In a nutshell, in accordance with this table – a welder qualified on any steel is qualified to weld on every other steel. And similar liberty applies for aluminum alloys and titanium alloys. This, it must be said, is quite liberal too.
Three, when a welder has been qualified on an unassigned metal – ordinarily, he would only be qualified to weld on that unassigned metal, in accordance with the above table.
However, QW-423.2 permits to assign a P-number to an unassigned metal too, provided it has matching chemical composition and mechanical properties to an assigned metal. This P-number should be written on the space 13A.
Doing this frees him up to weld on a wide variety of P-numbers in accordance with the above table. The entry in 13B would then be based on the above table.
Note that this is permitted only for the purpose of welder qualifications. This, it has to be said – is a pretty good liberty as well.
In case, no P-number can be assigned to a metal by applying the above provision, then the specification should be written. The welder is then qualified to weld only on that unassigned metal in production – as indicated in the above table. In other words, the entries in 13A and 13B would be identical.
14, 15 – Filler Metal Specification and Classification
Beginners often confuse between the terms specification and classification. Which one is which one?
Here is the answer. Take for example the ubiquitous E7018-1 electrode that is classified under SFA 5.1 of Section II Part C of ASME BPVC. Here, the SFA 5.1 is the specification, and E7018-1 is the classification of the electrode. Under one specification, there are many number of classifications.
Enter the classification and specification of the filler in the spaces 14 and 15. If no filler was used, enter ‘none’, or ‘no filler’ in both these spaces. See 16 below.
16 – F-Number of the Filler
Enter F-number of the filler metal in 16A. F-numbers of various filler metals are given in table QW-432 in Section IX.
In 16B, enter the qualified F-numbers in accordance with QW-404.15, which points us to QW-433.
For example, a welder welded on the test coupon with a F-No. 4 electrode. Per QW-433, he is qualified to weld with F-No. 4 fillers with backing and without backing. He is also qualified to weld with F-No 1, F-No 2, and F-No 3 fillers – but only with backing.
So, for this welder – write ‘1. F-No. 4 – with & without backing; 2. F-No. 1, 2, 3 – with backing only’, in 16B.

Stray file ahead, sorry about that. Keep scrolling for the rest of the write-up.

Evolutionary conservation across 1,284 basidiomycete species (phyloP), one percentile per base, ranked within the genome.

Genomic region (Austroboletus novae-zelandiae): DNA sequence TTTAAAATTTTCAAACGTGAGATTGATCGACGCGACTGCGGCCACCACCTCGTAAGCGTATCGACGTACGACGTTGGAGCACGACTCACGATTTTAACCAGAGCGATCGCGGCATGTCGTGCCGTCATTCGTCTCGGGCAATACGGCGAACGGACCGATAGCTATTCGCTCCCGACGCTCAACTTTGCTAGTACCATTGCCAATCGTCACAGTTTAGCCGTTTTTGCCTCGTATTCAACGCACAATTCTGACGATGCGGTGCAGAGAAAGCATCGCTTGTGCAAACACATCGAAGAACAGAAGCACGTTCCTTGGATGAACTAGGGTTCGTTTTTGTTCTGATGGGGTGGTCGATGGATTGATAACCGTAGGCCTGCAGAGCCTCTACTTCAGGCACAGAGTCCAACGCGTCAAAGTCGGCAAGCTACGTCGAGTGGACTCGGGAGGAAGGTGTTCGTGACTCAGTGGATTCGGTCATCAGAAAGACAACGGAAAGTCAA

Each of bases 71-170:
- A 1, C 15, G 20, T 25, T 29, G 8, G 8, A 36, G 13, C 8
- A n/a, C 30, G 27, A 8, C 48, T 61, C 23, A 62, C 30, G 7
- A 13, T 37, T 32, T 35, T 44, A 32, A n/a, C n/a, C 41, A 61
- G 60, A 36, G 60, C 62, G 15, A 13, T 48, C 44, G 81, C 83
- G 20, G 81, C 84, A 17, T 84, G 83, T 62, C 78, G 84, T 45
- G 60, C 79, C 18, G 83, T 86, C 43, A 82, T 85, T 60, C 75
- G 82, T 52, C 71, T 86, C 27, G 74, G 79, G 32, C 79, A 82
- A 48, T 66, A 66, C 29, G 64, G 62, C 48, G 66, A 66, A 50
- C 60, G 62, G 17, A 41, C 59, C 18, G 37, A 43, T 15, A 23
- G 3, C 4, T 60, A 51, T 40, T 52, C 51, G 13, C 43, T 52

The entry in 16B is of course, also influenced by entry in 9B. If 9B reflects ‘with backing only’, the entry in 16B can simply be F-No. 1 through F-No. 4. Else, it can be as described in above paragraph.
If no filler was used, write ‘none’, or ‘no filler’ in 16A.
Remember that deletion or addition of the filler metal is an essential variable (for OFW, GTAW and PAW). So, if the test coupon was made without a filler, the welder is only qualified to weld without a filler metal. Vice-versa, if the welder welded on his test coupon with a filler, he cannot weld in production without a filler.
If ‘none’ or ‘no filler’ is entered in 16A, enter the same in 16B too.
17 – Consumable Inserts
Consumable inserts are generally used with only GTAW and PAW processes.
If a consumable insert was used in making the qualification test coupon, enter ‘Used’ in 17A. If no insert is used, enter ‘not used’.
Addition or deletion of inserts is an essential variable for GTAW and PAW processes. It has been addressed in QW-404.22. A welder qualified with an insert is only qualified to weld with an insert. He is also qualified to weld joints with ordinary backing and also joints that are welded from both sides.
Conversely, a welder needing to weld with an insert in a production joint must have been qualified with an insert in his performance qualification test.
If ‘used’ has been entered in 17A, enter ‘required’, or ‘with insert’ in 17B. Additionally, ‘welds with backing, double-welded joints’ may also be entered in 17B.
If ‘not used’ has been entered in 17A, enter ‘inserts not permitted’ in 17B.
If the welding process is other than GTAW or PAW, enter ‘NA’ in both 17A and 17B.
18 – Filler Metal Product Form (for GTAW or PAW)
Change of filler metal product form (for e.g. bare or flux cored or flux coated or powder, etc.) from one form to another is an essential variable for welder performance qualifications with GTAW and PAW processes.
In 18A, write the product form of the filler metal used in making the performance qualification test coupon. In 18B, write the same thing.
If the welding process is other than GTAW or PAW, enter ‘NA’ in both 18A and 18B.
19 – Deposit Thickness
Deposited weld metal thickness is an essential variable. It has been addressed in QW-404.30, which points us to QW-452. Per QW-452, the qualified weld metal thickness is generally 2t (where ‘t’ is deposited thickness in test coupon).
However, if at least ½ inch (13 mm) of weld metal with a minimum of three layers have been deposited in the test coupon, the qualified weld metal thickness is unlimited.
For oxy-fuel welding process, the maximum qualified weld metal thickness is equal to the thickness of the test coupon.